The planning developed for the waters of the island of Hiiu, in the Baltic country, is based on the methodology developed by the researchers of the PLASMAR+ project of the ULPGC Institute
Consultants from the Ministry of Finance and the Ministry of Economic Affairs and Communications of the Republic of Estonia, have recently contacted with researchers from the Institute for Research in Sustainable Aquaculture and Marine Ecosystems (ECOAQUA), of the University of Las Palmas de Gran Canaria (ULPGC), in charge of the PLASMAR+ project on Maritime Spatial Planning, in order to adapt the conclusions of the study carried out by the team of experts on the introduction of wind energy in the maritime space of Macaronesia to the particular conditions of the Hiiu maritime area (Hiiu Island, the second largest island of Estonia).
Photo 1: Tahkuna Peninsula, north of Hiiu Island. From Blizzard1 - Own work, CC BY-SA 3.0. https://commons.wikimedia.org/w/index.php?curid=17841083 Photo 2. Hiiu Island coast, Hellama Bay. Hiiumaamudeliklubi, CC BY-SA 3.0. https://en.m.wikipedia.org/wiki/File:Hellamaa_panoraam.jpg
The research 'Introducing Offshore Wind Energy in the Sea Space: Canary Islands Case Study Developed Under Maritime Spatial Planning Principles', published by the prestigious scientific journal 'Renawable and Sustainable Energy Reviews', defines a novel methodological approach for the introduction of wind energy facilities in the marine space, determining the most suitable locations with respect to five important factors: their oceanographic potential, their environmental sensitivity, restrictions related to marine conservation, land-sea interactions and the ability to avoid conflicts with maritime and coastal activities.
The suitability maps developed based on these criteria are supported by the tool, developed by the Biodiversity and Conservation research group (BIOCON) of the University Institute ECOAQUA, INDIMAR, publicly available on the portal of the ULPGC. This methodology applied in the Canary Islands (Spain), and later in Madeira and Açores (Portugal), has been included in the Estonian project as it is able to analyse the relationship of potential offshore wind energy installations with each defined parameter.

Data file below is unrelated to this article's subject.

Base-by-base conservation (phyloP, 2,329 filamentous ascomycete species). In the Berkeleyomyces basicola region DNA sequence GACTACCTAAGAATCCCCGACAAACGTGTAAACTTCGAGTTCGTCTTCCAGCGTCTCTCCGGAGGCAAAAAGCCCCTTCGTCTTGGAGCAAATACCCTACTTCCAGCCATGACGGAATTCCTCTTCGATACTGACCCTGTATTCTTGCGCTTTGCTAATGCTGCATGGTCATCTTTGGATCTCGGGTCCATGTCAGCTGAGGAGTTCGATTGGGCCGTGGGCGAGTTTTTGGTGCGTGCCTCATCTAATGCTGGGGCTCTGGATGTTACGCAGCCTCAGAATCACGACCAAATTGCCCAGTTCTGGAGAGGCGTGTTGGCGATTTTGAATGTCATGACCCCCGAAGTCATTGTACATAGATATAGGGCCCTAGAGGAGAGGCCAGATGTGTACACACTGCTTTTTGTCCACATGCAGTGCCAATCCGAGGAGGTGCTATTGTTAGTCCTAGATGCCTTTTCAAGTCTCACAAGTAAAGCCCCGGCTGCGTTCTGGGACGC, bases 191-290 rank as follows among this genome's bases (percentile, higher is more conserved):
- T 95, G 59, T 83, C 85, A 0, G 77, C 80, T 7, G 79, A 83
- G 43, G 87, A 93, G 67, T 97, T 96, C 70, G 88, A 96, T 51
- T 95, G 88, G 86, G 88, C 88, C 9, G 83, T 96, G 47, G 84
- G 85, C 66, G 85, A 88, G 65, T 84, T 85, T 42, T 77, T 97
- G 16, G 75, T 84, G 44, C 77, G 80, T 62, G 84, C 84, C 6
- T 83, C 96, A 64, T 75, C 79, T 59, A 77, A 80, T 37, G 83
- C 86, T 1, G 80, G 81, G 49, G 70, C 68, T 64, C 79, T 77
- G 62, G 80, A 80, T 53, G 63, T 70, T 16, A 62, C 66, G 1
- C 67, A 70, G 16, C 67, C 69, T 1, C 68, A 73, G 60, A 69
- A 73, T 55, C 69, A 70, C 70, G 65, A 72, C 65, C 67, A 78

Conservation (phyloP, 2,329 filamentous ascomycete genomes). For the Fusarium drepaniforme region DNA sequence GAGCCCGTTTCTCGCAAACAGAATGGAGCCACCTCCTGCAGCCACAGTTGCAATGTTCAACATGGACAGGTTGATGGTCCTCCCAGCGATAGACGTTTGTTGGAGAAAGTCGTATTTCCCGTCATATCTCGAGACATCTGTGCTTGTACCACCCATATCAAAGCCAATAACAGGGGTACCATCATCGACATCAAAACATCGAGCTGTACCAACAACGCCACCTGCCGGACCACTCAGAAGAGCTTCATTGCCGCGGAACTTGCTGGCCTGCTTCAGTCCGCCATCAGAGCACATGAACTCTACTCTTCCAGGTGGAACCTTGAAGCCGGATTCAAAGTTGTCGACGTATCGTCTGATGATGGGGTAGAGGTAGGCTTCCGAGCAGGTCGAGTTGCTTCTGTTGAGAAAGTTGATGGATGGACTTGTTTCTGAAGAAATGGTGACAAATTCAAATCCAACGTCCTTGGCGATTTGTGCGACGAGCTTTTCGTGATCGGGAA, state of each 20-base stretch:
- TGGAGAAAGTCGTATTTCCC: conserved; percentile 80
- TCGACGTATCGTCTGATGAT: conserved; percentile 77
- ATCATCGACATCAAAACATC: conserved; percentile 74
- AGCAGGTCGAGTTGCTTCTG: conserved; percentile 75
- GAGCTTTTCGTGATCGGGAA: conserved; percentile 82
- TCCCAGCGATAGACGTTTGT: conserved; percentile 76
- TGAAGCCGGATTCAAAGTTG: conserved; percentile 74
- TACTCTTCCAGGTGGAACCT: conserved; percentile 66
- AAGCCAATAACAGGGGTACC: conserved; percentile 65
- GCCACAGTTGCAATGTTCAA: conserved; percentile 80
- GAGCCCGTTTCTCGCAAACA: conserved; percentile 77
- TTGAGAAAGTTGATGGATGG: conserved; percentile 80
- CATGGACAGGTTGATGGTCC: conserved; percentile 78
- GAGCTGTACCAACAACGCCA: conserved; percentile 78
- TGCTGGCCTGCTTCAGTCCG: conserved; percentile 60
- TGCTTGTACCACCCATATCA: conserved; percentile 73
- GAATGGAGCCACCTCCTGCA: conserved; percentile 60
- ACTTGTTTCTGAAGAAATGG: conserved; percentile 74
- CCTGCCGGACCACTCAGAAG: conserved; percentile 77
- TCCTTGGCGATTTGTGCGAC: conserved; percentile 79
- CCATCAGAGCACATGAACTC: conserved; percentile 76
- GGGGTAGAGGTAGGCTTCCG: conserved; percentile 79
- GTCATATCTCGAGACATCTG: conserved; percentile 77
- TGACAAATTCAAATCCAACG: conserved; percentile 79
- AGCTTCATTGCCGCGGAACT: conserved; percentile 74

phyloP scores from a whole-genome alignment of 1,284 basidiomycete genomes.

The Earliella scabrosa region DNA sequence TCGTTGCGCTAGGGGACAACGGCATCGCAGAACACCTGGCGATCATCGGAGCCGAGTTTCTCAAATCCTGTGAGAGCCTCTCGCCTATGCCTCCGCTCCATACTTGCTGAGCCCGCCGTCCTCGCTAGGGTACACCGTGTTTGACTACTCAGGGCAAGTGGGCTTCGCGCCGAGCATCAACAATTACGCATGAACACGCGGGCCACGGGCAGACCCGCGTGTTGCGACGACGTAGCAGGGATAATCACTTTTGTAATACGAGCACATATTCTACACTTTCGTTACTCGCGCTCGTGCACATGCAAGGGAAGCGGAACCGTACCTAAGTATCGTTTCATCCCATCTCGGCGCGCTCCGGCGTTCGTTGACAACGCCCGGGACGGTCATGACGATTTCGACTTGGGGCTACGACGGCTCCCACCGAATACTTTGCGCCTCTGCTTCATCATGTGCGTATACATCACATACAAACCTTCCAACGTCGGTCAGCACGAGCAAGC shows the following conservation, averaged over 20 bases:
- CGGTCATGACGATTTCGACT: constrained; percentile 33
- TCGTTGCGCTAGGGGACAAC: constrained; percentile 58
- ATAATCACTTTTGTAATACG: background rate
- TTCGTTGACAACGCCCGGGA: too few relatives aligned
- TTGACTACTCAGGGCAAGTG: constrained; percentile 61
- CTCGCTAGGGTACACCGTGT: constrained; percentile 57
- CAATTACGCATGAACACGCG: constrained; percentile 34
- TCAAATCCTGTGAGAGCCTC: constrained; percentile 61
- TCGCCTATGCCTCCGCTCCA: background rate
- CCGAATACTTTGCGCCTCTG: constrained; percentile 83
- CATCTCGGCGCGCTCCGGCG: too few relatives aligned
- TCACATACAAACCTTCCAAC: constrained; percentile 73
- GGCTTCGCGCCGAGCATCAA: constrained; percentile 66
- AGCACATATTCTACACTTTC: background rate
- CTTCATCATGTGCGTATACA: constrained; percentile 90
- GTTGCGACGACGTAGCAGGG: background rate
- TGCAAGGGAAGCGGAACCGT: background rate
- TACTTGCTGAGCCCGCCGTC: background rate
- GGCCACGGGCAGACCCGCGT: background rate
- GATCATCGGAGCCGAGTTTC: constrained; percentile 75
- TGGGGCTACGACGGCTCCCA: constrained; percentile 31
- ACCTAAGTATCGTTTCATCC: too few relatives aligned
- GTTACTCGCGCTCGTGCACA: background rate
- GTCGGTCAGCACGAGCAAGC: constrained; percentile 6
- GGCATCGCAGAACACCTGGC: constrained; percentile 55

One of the analyses for the potential introduction of offshore wind energy in Gran Canaria. From left to right and from top to bottom; potential based on wind and depth data; suitability of benthic habitats; restrictions due to seabird distribution; suitability in relation to Good Environmental Status; analysis in relation to marine protected areas; suitability in relation to land use in coastal areas; suitability in relation to current maritime activities; superposition of all analyses, most suitable areas for offshore wind farms.
This methodology was experimented along more than 1,500 kilometers of coastline in the Canary Islands and in more than 50,000 square kilometers of related marine areas, in order to identify areas with significant wind and depth, with minimum impact on the marine environment and compatible with marine conservation and the prevention of conflicts with potential economic sectors in each area, such as coastal tourism, fishing, aquaculture or maritime transport, among others.
Based on this research, the Estonian research team has developed its own spatial analysis for the offshore area of Hiiu County (the area where the country wants to install its first offshore wind farms), with extension to the entire maritime economic area of the country. Through the methodology developed by PLASMAR+ the Estonian analysts have been able to determine two locations on their coasts for the country's wind energy planning.
The PLASMAR+ project of the University Institute ECOAQUA of the ULPGC is co-financed by the European Regional Development Fund (ERDF) and the INTERREG V-A Spain-Portugal Cooperation Program MAC 20214-2020 (Madeira- Açores -Canary Islands).
Suitability map developed by Indimar.
You can download the report made for the Canary Islands here.